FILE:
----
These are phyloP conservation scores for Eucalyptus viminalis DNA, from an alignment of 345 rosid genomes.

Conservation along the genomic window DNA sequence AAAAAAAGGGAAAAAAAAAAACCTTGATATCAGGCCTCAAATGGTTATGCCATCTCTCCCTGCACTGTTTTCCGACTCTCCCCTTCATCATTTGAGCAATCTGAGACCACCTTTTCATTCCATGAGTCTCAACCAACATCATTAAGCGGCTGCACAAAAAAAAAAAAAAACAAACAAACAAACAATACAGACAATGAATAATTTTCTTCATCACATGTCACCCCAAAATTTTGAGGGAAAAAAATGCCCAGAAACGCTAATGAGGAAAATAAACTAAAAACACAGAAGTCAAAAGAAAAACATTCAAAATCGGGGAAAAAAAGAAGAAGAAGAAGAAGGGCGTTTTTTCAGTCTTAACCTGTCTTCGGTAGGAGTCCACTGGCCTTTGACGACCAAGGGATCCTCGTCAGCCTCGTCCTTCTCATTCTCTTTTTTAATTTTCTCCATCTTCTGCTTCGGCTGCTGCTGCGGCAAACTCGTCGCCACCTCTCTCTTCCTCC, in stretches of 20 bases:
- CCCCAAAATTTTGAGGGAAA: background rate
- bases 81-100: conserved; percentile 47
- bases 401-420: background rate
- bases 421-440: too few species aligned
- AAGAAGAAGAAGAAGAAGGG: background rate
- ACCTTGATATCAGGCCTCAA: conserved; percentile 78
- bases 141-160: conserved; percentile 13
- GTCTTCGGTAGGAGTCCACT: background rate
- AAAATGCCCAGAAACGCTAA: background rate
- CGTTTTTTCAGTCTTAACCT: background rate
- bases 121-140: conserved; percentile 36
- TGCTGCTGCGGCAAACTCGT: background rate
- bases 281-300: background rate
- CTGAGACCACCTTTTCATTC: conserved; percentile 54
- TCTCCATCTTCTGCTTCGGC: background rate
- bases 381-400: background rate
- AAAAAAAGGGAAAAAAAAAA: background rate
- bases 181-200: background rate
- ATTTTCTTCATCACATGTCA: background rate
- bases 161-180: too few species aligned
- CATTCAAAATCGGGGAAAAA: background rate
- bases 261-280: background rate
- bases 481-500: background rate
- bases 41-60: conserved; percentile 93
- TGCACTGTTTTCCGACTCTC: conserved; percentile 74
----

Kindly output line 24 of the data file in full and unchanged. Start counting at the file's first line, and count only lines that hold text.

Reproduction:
- bases 261-280: background rate